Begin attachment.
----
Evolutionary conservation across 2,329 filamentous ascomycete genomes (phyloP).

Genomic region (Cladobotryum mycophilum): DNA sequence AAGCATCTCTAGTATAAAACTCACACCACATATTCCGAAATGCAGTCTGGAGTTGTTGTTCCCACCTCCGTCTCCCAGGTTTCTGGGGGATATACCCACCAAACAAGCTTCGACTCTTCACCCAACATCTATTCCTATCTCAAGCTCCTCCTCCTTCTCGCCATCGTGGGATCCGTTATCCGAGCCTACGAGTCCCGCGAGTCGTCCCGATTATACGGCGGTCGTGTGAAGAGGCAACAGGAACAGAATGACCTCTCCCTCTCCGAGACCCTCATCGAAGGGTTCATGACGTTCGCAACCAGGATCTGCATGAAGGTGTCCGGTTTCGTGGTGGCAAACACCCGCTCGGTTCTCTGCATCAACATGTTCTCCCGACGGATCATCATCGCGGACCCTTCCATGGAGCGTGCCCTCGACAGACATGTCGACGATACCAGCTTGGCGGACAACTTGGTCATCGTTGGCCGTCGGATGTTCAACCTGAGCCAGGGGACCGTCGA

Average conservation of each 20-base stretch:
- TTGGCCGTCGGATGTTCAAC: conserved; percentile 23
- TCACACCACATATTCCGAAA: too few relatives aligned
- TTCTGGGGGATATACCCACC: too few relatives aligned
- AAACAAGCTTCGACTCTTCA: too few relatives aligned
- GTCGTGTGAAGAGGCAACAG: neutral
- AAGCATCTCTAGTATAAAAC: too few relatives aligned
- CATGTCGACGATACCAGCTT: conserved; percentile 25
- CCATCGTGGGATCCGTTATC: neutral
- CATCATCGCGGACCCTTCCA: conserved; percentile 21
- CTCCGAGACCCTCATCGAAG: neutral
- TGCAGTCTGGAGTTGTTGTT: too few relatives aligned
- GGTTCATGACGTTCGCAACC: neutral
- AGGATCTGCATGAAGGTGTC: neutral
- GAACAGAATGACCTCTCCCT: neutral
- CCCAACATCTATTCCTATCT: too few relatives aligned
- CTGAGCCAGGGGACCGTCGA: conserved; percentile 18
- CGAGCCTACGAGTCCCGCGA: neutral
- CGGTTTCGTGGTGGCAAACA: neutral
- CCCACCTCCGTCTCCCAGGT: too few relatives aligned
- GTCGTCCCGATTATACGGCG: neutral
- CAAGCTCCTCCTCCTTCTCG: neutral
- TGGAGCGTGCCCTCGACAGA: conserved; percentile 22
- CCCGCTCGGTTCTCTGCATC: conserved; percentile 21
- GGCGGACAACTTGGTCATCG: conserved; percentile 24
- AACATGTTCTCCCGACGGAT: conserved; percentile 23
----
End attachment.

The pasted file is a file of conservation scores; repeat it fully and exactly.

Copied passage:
Evolutionary conservation across 2,329 filamentous ascomycete genomes (phyloP).

Genomic region (Cladobotryum mycophilum): DNA sequence AAGCATCTCTAGTATAAAACTCACACCACATATTCCGAAATGCAGTCTGGAGTTGTTGTTCCCACCTCCGTCTCCCAGGTTTCTGGGGGATATACCCACCAAACAAGCTTCGACTCTTCACCCAACATCTATTCCTATCTCAAGCTCCTCCTCCTTCTCGCCATCGTGGGATCCGTTATCCGAGCCTACGAGTCCCGCGAGTCGTCCCGATTATACGGCGGTCGTGTGAAGAGGCAACAGGAACAGAATGACCTCTCCCTCTCCGAGACCCTCATCGAAGGGTTCATGACGTTCGCAACCAGGATCTGCATGAAGGTGTCCGGTTTCGTGGTGGCAAACACCCGCTCGGTTCTCTGCATCAACATGTTCTCCCGACGGATCATCATCGCGGACCCTTCCATGGAGCGTGCCCTCGACAGACATGTCGACGATACCAGCTTGGCGGACAACTTGGTCATCGTTGGCCGTCGGATGTTCAACCTGAGCCAGGGGACCGTCGA

Average conservation of each 20-base stretch:
- TTGGCCGTCGGATGTTCAAC: conserved; percentile 23
- TCACACCACATATTCCGAAA: too few relatives aligned
- TTCTGGGGGATATACCCACC: too few relatives aligned
- AAACAAGCTTCGACTCTTCA: too few relatives aligned
- GTCGTGTGAAGAGGCAACAG: neutral
- AAGCATCTCTAGTATAAAAC: too few relatives aligned
- CATGTCGACGATACCAGCTT: conserved; percentile 25
- CCATCGTGGGATCCGTTATC: neutral
- CATCATCGCGGACCCTTCCA: conserved; percentile 21
- CTCCGAGACCCTCATCGAAG: neutral
- TGCAGTCTGGAGTTGTTGTT: too few relatives aligned
- GGTTCATGACGTTCGCAACC: neutral
- AGGATCTGCATGAAGGTGTC: neutral
- GAACAGAATGACCTCTCCCT: neutral
- CCCAACATCTATTCCTATCT: too few relatives aligned
- CTGAGCCAGGGGACCGTCGA: conserved; percentile 18
- CGAGCCTACGAGTCCCGCGA: neutral
- CGGTTTCGTGGTGGCAAACA: neutral
- CCCACCTCCGTCTCCCAGGT: too few relatives aligned
- GTCGTCCCGATTATACGGCG: neutral
- CAAGCTCCTCCTCCTTCTCG: neutral
- TGGAGCGTGCCCTCGACAGA: conserved; percentile 22
- CCCGCTCGGTTCTCTGCATC: conserved; percentile 21
- GGCGGACAACTTGGTCATCG: conserved; percentile 24
- AACATGTTCTCCCGACGGAT: conserved; percentile 23